Second discourse: If the appearance of a supernatural being, with independently verifiable “supernatural acts” occurs, by definition, we no longer exist in a “natural world”. If those healings of amputations occurred, it would take some time to examine all phenomena to make certain OTHER healings, restorations, tenacles, were also not occurring anywhere/somewhere in the “new” supernatural world, which by definition had replaced our known natural world. You may be “John Greed” in the natural world, but, in a shift to the supernatural world, you may be “Hussein MonaGee”. Who would know? Some had changed? All had changed?
    The Natural World and any and all Supernatural World(s) are like soap bubbles floating through the air…if they collide and survive, there is only one bubble. By their definition they cannot exist as joined entities.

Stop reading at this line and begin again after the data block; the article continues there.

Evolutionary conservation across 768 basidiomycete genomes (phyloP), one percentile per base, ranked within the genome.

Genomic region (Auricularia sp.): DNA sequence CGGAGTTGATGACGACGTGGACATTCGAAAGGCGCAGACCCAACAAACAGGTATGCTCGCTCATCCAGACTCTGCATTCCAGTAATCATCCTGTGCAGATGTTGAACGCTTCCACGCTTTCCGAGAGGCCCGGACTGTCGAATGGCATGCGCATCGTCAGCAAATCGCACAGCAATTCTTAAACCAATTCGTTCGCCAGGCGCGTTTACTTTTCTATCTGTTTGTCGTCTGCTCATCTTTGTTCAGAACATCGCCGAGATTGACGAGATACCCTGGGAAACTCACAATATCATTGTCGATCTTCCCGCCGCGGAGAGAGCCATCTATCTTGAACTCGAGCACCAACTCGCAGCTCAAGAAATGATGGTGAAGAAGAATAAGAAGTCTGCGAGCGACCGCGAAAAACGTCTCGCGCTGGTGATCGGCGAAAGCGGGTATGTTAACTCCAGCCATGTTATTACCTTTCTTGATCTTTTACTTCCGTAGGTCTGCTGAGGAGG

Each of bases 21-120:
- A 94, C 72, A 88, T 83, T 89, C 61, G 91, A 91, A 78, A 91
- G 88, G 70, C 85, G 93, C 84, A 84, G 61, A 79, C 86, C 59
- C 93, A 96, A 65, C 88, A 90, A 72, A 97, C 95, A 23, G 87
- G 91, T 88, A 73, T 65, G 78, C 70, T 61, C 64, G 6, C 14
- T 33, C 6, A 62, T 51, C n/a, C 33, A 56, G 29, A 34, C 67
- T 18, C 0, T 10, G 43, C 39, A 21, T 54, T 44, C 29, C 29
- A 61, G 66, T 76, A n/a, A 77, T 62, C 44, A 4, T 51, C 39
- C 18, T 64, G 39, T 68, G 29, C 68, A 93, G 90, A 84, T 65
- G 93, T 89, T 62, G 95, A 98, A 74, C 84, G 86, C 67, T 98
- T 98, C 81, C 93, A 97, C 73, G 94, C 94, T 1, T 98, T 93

• Posted October 12, 2010 at 4:51 am | Permalink

      What do you mean, we would “by definition” be in a supernatural world? How do you know we didn’t discover a previously unknown class of natural beings, that uses previously unknown natural effects to manipulate the world?

  74. Posted October 11, 2010 at 3:16 pm | Permalink

    Here is another one: Sarah Palin winning the Republican nomination for President in 2012.

    • Hawk
      Posted October 13, 2010 at 12:24 pm | Permalink

      Call me cynical, but that I could see happening. Sarah Palin *winning* the Presidential election…would just be evidence of mass stupidity, not a god.

  75. Sam
    Posted October 11, 2010 at 3:31 pm | Permalink

    Sorry if someone’s already mentioned it, I’m too lazy to read all the comments, but this Steve Zara raised Dawkins’ point about God being so infinitely complex that it is infinitely improbable for him to just spontaneously exist. The point is that God’s complexity makes ‘literally any explanation better than God’ (Zara’s words). Ergo, the principle of parsimony will favor the super-advanced-alien hypothesis over God.